Biodiversity, ecosystems and ecosystem services
Elmqvist, T.E. ; Maltby, E. ; Barker, T. ; Mortimer, M. ; Perrings, C. ; Aronson, J. ; Groot, R.S. de; Fitter, A. ; Mace, G. ; Norberg, J. ; Sousa Pinto, I. ; Ring, I. - \ 2010
In: The Economics of Ecosystems and Biodiversity : Ecological and Economic Foundations / Kumar, P., Londen : Earthscan - ISBN 9781849712125 - p. 41 - 112.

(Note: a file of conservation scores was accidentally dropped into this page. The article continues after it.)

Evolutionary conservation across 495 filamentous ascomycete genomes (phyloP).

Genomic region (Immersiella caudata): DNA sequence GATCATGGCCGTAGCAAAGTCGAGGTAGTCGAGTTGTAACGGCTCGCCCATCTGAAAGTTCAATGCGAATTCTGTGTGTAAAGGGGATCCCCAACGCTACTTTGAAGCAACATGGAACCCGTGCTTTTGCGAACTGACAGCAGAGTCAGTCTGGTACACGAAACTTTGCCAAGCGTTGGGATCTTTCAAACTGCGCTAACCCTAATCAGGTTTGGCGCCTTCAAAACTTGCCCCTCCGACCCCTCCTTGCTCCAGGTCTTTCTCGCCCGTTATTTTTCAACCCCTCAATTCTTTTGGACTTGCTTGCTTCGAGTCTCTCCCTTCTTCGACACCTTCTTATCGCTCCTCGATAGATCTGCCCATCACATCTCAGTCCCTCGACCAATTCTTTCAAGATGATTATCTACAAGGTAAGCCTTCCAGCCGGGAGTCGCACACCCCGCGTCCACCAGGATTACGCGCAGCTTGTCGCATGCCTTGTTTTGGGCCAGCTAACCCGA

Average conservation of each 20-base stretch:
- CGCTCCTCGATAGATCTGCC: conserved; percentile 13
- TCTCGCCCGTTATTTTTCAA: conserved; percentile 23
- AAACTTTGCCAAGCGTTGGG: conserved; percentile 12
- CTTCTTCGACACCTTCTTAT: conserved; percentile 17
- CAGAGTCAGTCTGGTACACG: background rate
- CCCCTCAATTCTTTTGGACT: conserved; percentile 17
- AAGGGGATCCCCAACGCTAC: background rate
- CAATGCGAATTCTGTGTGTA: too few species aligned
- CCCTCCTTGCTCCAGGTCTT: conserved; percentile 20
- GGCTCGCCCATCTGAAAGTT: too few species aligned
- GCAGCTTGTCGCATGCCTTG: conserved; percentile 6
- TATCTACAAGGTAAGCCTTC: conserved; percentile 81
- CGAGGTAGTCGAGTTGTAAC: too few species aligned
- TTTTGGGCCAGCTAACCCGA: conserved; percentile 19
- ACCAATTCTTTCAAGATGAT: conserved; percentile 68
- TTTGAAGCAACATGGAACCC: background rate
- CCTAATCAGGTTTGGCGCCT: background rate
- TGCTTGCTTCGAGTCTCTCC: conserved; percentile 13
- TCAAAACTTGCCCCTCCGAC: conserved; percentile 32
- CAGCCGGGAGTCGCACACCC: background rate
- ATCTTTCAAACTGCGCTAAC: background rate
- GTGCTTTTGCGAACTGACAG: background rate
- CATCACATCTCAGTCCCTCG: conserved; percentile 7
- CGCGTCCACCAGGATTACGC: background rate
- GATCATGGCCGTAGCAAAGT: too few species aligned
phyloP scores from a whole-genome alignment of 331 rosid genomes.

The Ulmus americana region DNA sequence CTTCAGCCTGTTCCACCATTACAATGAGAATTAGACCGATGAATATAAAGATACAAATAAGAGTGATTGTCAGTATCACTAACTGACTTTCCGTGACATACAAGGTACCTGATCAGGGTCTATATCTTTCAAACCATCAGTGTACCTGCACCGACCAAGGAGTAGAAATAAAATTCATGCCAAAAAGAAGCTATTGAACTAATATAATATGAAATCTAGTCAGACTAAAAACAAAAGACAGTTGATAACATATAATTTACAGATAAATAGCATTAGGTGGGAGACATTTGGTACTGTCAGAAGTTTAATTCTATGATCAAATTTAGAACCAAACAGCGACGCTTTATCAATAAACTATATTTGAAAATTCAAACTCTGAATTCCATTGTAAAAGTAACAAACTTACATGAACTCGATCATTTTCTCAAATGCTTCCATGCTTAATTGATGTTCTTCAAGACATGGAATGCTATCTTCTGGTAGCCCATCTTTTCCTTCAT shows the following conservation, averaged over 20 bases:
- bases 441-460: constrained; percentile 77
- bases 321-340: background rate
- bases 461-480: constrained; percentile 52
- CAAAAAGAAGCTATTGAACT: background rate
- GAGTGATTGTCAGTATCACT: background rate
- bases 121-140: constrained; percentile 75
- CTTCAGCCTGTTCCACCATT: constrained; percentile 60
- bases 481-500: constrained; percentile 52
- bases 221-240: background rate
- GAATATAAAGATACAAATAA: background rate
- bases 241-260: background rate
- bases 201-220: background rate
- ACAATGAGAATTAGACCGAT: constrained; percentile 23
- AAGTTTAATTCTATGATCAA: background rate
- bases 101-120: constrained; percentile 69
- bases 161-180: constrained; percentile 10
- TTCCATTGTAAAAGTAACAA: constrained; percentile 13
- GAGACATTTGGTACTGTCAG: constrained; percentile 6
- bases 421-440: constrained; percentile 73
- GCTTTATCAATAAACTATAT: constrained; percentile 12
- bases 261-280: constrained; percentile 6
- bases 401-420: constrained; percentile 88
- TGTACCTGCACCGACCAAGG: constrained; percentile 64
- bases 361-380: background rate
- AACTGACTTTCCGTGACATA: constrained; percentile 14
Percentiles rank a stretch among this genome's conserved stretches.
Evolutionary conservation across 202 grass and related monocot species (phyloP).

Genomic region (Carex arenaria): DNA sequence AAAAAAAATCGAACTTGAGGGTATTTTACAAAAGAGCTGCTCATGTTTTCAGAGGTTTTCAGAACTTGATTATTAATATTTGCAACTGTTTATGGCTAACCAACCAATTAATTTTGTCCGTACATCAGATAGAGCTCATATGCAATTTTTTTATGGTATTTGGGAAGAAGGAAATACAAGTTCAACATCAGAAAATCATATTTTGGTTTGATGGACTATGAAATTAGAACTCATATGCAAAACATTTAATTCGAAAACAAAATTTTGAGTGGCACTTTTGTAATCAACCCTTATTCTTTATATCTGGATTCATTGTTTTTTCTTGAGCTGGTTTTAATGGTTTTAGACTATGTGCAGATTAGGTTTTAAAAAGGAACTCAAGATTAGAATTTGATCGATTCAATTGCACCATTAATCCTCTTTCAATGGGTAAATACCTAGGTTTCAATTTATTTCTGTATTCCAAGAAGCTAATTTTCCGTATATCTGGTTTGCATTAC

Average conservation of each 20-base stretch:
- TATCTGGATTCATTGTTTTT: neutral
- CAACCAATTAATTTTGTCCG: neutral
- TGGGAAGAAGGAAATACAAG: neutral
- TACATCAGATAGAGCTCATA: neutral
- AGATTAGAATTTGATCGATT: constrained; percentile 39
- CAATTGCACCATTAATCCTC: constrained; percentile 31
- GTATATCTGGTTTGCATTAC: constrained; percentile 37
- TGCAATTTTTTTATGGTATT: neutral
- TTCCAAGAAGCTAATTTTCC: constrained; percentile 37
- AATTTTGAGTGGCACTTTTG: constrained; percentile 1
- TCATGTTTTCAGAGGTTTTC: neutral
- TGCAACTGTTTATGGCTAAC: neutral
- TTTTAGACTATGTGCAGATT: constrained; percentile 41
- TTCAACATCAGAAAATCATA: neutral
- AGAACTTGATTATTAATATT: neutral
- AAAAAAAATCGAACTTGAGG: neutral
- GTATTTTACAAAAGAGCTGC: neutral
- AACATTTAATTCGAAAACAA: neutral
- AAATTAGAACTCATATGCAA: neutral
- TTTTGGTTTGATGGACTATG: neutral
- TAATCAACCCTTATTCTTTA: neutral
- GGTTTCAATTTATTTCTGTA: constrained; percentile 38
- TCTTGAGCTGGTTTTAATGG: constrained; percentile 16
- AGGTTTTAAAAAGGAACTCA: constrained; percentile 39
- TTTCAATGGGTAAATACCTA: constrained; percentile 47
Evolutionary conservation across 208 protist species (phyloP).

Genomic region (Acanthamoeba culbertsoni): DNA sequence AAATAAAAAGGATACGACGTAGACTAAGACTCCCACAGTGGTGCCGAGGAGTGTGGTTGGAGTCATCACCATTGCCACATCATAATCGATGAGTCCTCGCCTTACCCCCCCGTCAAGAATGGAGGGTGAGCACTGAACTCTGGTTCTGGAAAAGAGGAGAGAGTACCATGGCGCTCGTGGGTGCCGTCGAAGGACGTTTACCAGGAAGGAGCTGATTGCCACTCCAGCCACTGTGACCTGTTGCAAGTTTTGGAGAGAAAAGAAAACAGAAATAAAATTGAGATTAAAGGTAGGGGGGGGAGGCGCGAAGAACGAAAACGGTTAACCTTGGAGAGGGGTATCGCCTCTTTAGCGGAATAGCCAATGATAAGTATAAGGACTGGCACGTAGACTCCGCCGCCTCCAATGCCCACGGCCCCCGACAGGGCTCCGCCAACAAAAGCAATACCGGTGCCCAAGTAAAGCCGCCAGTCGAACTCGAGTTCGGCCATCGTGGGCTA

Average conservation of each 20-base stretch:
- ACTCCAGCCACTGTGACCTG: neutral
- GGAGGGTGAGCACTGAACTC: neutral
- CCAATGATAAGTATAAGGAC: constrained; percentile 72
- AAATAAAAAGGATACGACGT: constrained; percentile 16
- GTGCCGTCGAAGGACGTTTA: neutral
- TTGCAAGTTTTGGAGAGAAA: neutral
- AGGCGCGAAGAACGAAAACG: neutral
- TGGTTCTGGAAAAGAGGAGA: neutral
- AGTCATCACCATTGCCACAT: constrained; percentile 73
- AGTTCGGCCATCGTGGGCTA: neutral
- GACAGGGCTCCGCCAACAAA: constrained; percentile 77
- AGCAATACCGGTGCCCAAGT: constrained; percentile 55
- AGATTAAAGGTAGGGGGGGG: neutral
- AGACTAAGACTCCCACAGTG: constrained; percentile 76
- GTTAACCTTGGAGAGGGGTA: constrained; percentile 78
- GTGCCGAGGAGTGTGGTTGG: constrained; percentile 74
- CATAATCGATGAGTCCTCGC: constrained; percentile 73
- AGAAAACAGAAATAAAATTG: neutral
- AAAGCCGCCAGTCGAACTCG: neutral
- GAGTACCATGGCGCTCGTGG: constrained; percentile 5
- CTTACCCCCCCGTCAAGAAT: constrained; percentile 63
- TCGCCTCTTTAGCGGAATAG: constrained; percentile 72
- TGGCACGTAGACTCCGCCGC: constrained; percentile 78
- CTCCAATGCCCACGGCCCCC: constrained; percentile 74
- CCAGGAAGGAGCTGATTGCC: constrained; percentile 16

All ecosystems are shaped by people, directly or indirectly and all people, rich or poor, rural or urban, depend on the capacity of ecosystems to generate essential ecosystem services. In this sense, people and ecosystems are interdependent social-ecological systems. The ecosystem concept describes the interrelationships between living organisms (people included) and the non-living environment and provides a holistic approach to understanding the generation of services from an environment that both delivers benefits to and imposes costs on people. Variation in biological diversity relates to the operations of ecosystems in at least three ways: 1. increase in diversity often leads to an increase in productivity due to complementary traits among species for resource use, and productivity itself underpins many ecosystem services, 2. increased diversity leads to an increase in response diversity (range of traits related to how species within the same functional group respond to environmental drivers) resulting in less variability in functioning over time as environment changes, 3. idiosyncratic effects due to keystone species properties and unique trait-combinations which may result in a disproportional effect of losing one particular species compared to the effect of losing individual species at random. Ecosystems produce multiple services and these interact in complex ways, different services being interlinked, both negatively and positively. Delivery of many services will therefore vary in a correlated manner, but when an ecosystem is managed principally for the delivery of a single service (e.g. food production), other services are nearly always affected negatively. Ecosystems vary in their ability to buffer and adapt to both natural and anthropogenic changes as well as recover after changes (i.e. resilience). When subjected to severe change, ecosystems may cross thresholds and move into different and often less desirable ecological states or trajectories. A major challenge is how to design ecosystem management in ways that maintain resilience and avoids passing undesirable thresholds. There is clear evidence for a central role of biodiversity in the delivery of some – but not all - services, viewed individually. However, ecosystems need to be managed to deliver multiple services to sustain human well-being and also managed at the level of landscapes and seascapes in ways that avoid the passing of dangerous tipping-points. We can state with high certainty that maintaining functioning ecosystems capable of delivering multiple services requires a general approach to sustaining biodiversity, in the long-term also when a single service is the focus.